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Pakistan plan for speed, but play with lethargy

Pakistan's troubles in the field allowed New Zealand to post a sizeable first-innings score Getty Images

Everything about Sami Aslam was slow. He was slow to pick up the ball off Jeet Raval's edge, and slow to move to his right. His hands closed like the gates of a warehouse in an action movie - the ball screeching through like the hero on a motorbike. After it had made its triumphant escape, Aslam rose in increments; unsticking each of his limbs from the ground. Slow is not what Pakistan wanted from this innings. It is not what they needed from this Test.

When a side picks four fast bowlers, they want the game to go quickly. Not for this particular attack is "staying patient on a fifth stump line" or "tying batsmen down" with diligent lengths. Bowling dry works when a high-quality spinner plays, because on his best days, Yasir Shah can wall batsmen in for hours and hours, until the pitch is sufficiently dry that with a flick of his hair and a snap of fingertips, he can send entire batting orders cascading.

But this is not the strategy Pakistan opted for. In their dream sequence for this match, Pakistan won the toss, bowled first, had Mohammad Amir get more nicks than a first-time shaver, had their two honest Khyber-Pakhtunkhwa Khans shoot balls between bat and pad, then - preferably after a New Zealand batsman provoked Wahab Riaz - had Wahab send them sarcastic flying kisses, his deliveries at their grilles, and pieces of protective equipment into the stumps. The whole thing would be done in 40 overs. A demoralised New Zealand would have no more than 200 on the board.

On Friday, Amir had bowled a first over deserving of the Pakistan fantasy. He was in the New Zealand openers' heads straight away. He pitched deliveries on lines they had to play at. He shimmied the ball away. He drew four edges with six balls, and nearly grazed off stump with one. Yet Amir came away with only one wicket in the opening over when he should have had at least two. Aslam had been the culprit then as well, trying to trap the ball with wrists instead of palms, and fending it away onto a quivering boot. Raval went on to make New Zealand's highest score of 55, dropped on 0 and then 40. Amir was quivering himself. Maybe he wondered after a season of dropped catches off his bowling, if the universe would ever forgive him; if it would let him have the hauls his skill deserved.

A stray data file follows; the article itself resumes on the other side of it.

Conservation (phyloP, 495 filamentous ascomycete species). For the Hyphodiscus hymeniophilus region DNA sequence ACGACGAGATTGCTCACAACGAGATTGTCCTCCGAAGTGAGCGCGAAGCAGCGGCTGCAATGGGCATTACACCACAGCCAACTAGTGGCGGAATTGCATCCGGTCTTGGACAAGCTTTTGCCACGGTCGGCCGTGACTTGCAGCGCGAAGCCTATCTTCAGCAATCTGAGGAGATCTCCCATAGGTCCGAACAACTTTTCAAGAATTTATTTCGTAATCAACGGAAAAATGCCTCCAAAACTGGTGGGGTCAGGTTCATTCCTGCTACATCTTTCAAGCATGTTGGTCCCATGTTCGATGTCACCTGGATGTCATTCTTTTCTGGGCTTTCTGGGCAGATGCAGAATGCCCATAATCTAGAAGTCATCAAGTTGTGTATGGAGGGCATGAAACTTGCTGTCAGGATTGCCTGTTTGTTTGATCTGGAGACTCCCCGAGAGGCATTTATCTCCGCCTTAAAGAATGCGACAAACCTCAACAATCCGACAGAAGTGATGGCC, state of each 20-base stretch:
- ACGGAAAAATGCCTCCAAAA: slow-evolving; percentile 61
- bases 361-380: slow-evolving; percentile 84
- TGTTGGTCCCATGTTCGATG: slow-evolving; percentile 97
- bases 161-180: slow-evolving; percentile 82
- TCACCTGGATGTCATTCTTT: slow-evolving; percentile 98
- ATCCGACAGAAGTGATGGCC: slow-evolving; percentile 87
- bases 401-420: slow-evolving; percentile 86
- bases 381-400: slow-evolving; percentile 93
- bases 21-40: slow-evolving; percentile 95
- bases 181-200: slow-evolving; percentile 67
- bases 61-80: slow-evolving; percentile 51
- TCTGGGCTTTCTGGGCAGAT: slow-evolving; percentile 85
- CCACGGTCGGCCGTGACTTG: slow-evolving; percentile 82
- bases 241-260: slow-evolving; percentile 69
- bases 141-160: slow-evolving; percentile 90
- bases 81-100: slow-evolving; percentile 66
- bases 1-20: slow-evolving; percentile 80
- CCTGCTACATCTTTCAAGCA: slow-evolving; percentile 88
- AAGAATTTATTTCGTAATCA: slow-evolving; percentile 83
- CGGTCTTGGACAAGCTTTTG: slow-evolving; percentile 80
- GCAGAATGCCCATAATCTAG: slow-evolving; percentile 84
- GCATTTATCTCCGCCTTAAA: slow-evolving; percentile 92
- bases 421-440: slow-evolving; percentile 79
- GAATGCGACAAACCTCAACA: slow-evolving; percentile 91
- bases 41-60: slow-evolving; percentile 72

The drops stung because unlike in the UAE, where games pick up speed like a boulder coming down a hill, matches on green-tops come roaring out of the gates. The more quickly attacks can get through the top three, the more chance a middle order can be exposed, and the tail shot out. If the ball still had its gloss when Henry Nicholls (in his ninth Test) or Colin de Grandhomme (in his second) had come to the crease, chances of them lasting more than fifty balls apiece would have been slim. With every over bowled, the seam became a little less pronounced, and the surface grew a little less damp. Where a clinical catching side might have built enough pressure to spark a collapse, Pakistan saw New Zealand's tail get quick runs. It was only later that they paid for failing to knock over one of the early dominoes.

"Yes, they shouldn't have got 270 on that pitch," Sohail Khan, the most successful of Pakistan's seamers, said. "Even though the ball was a bit damp on the first day, which prevented us from using it as well as we could have, we still won the toss. The score they got was a bit on the high side on that pitch."

When Pakistan took guard, New Zealand's quicks showed the pressure early wickets can impart. Raval held a low chance from Aslam's bat, and when Azhar Ali was also caught behind, an out-of-sorts Younis Khan was drawn out of the dressing room. By the end of the day 8 for 2 had turned into 76 for 5 - a huge first-innings deficit likely, unless the two overnight batsmen can defy New Zealand on the third morning.

"If we get one good partnership, we can take the score very close - Babar Azam and Sarfraz Ahmed are still there," Sohail said. "When we bowl again, this game is more like an attacking one now, and we could still finish it in a session."

For the second time in as many Tests, Pakistan are faced with a difficult route back into the match. Had they done Amir's spell justice, they might even have had the game by its collar by now.